Ambitious Lovers were the first band to play on this particular Friday night. Lead Lover Joel Saunders is no stranger to Black Star, having played the venue previously and also being the curator of the regular 'Foot Foot Foot' shows that take place there every few weeks. For this night he was joined by his two regular female vocals & percussion companions, Kel and Elise. The band has been playing as a three-piece for almost a year now, and it's helped them to become a more solid band. While Ambitious Lovers have been (and will most likely always be) a ramshackle act both live and on record, having a third member seems to have made the band somewhat tighter - no longer do most songs have a section where the different musicians seem to be completely out of sync with each other. They're still wonderfully shambolic, but no longer in a way that gets in the way of their, quite frankly, astoundingly beautiful songs.
Many people don't attempt to take Ambitious Lovers at more than face value. They hear Joel's cracked vocals and distorted ukulele, they see the percussion kit made from milk crates and bottle caps and fly swatters, they watch the band descending into a noisy freakout at the end of a beautiful outsider-folk song. They make up their minds that the musicians are being 'difficult' and that this is music that is too amateur to be worth trying to dissect. They never take the effort to hear the actual songs underneath the facade of 'experimentalism'. I don't think the band care in the slightest, but it's still a damn shame because there's actually very little to Ambitious Lovers that is all that difficult to enjoy. So many of their songs are wonderfully melodic and heartbreaking in their vulnerability. Their sets contain more emotion than any other Brisbane band I can think of.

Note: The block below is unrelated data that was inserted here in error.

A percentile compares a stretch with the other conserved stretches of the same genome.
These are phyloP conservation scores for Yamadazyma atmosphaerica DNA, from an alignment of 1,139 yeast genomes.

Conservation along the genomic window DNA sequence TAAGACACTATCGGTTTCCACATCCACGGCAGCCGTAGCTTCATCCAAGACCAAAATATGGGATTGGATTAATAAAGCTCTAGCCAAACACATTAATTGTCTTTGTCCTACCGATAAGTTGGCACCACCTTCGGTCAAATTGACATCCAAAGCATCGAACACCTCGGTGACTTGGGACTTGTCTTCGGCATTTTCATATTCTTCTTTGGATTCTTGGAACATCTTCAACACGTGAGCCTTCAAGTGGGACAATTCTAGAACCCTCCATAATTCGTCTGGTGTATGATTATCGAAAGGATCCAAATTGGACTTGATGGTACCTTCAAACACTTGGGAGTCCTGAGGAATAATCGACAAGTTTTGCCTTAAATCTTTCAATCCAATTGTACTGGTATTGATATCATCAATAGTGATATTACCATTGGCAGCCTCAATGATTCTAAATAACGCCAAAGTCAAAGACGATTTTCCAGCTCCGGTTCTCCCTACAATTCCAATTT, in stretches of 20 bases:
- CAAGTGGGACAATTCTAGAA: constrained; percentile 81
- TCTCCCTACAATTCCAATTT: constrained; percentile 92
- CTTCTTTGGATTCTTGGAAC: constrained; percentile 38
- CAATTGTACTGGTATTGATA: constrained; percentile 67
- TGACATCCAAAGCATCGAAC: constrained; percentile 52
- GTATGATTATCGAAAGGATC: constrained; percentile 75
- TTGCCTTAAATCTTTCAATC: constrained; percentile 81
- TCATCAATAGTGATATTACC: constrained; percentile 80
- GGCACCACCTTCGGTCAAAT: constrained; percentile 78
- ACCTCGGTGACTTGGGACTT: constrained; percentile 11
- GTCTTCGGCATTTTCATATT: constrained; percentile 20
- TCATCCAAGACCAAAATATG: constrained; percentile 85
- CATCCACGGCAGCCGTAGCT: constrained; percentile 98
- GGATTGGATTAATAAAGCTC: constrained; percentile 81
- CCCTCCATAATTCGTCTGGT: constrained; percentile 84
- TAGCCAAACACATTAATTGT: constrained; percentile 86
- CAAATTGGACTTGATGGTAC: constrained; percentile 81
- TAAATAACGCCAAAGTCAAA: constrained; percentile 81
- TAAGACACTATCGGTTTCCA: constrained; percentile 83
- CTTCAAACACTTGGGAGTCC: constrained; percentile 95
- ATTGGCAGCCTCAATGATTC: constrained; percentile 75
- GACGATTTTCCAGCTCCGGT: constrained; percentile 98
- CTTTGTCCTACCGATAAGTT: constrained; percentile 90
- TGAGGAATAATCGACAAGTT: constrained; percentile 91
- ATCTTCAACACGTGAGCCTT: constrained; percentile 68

BigStrongBrute haven't been a regular fixture on the Brisbane live scene for a while now, with their only semi-recent appearance being their support slot for Mt Eerie in October last year. Back then they showed off their rusted take on folk and Americana with a full 'rock' band lineup. On this particular night, however, they brought things right back, with the band featuring Paul Donoughue on vocals and guitar (since BigStrongBrute is essentially his solo act) plus a flautist and trumpet player. I found it to be the most effective lineup of the band I'd seen, allowing Paul to strip the songs down to their bare essentials while still allowing them to swell up when necessary. All of the BigStrongBrute shows I've seen in the last few years have engendered a great degree of goodwill towards the band - they just seem to be that sort of act, the sort where their enthusiasm for playing is easily transferred to the audience. This particular show had something more to it than that though, there was a palpable sense of sorrow mixed in with the usual celebratory feelings. Maybe it was just the affect of having the brass and wind instruments with no pounding percussion to provide a counterpoint. Whatever the reason, despite being only six songs long, it was one of the most beautiful sets I've seen in recent times. There were quite a few songs that I didn't recognise (although there were still some old favourites such as 'Everything All At Once') so hopefully this bodes well for an upcoming release from the band.